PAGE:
Kent’s Planning Commission denied rezoning amendment

Kaylee Remington

Kent’s Planning Commission denied the rezoning map amendment requested by Columbus’ Edwards Communities Development Company to rezone land along South Lincoln Street last night.

The company’s attorney, David Williams, approached the planning commission before adjournment asking to come back to a public meeting with revised plans based on the resident’s comments. The planning commission accepted.

Edwards Communities Development Company submitted an application to Community Development on Aug. 3 for the rezoning to build new student housing. The zoning of the area is high density, meaning that there is student housing neighboring the area. The company felt that Kent would be a good place to build more apartments considering the increase of students in Kent.

The residents of Kent weren’t OK with the rezoning of the area that neighbors Dartmouth Place Apartments. Their arguments with the proposal came with many concerns like more student traffic, more destruction and more noise.

Larry Andrews, a resident of Kent for 41 years, wasn’t happy with the request.

“It’s just going to increase the pedestrian traffic on our street,” Andrews said during the meeting.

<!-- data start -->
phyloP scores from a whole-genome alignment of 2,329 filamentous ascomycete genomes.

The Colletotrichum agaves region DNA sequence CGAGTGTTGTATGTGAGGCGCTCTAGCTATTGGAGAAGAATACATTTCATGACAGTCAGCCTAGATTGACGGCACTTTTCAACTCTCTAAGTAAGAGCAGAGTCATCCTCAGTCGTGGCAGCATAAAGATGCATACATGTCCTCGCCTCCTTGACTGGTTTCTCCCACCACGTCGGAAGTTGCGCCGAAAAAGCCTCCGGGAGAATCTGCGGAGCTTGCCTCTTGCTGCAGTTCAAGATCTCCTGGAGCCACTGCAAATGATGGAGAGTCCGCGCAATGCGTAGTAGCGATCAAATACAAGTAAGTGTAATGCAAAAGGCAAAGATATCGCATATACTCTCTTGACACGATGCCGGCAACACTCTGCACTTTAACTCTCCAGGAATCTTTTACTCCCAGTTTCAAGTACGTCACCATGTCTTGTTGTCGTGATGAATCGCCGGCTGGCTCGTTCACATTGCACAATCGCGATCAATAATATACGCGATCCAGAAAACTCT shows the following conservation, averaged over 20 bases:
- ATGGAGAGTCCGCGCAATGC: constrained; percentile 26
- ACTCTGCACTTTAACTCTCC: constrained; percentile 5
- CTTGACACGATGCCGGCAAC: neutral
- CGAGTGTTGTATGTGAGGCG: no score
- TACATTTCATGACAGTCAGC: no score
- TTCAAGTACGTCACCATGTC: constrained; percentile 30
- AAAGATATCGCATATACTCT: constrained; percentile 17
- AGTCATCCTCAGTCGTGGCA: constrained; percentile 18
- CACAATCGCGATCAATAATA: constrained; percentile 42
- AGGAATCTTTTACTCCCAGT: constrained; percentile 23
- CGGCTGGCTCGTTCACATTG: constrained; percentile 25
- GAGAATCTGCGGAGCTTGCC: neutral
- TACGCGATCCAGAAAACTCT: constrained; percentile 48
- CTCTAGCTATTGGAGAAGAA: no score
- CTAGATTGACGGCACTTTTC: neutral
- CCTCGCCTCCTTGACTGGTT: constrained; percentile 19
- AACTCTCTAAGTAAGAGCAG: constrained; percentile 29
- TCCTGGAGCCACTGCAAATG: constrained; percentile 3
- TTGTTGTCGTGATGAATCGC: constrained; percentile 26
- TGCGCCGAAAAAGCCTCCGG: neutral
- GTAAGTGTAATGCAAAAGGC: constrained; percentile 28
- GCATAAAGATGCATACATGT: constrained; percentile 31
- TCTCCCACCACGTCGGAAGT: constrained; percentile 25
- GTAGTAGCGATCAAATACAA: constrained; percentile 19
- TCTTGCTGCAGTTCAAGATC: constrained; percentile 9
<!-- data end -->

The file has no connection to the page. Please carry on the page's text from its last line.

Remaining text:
Amanda Ennis, another resident, also wasn’t excited about the rezoning and the development of student housing.

“Frankly, it’s the only green space we have left in the community,” Ennis said.

She said she’s had to pick up trash from students who live around there already like cans, condoms and throw up.

Community Development Director Gary Locke said the public commission has been concerned with the application since it’s arrived to them. The department’s main areas of concern fell into traffic impact, utilities and the affect on the sewer system.

Although the company didn’t ask Kent for any money, Locke was concerned that they don’t know how much the project would eventually cost.

“It’s too much of an open checkbook for the city,” Locke said. “This is the sort of thing that requires some planning.”

Planning Commissioner Peter Paino likes the ideas the company brought, and said it would be great for the city. But, Paino believes when a piece of land is changed to a University District, it “means ‘here’s some land, do whatever you want.’”

“That scares me very much,” Paino said of the uncertainty of the land.

Edwards Communities Development Company will appear again before the planning commission on Oct. 19.

Contact Kaylee Remington [email protected].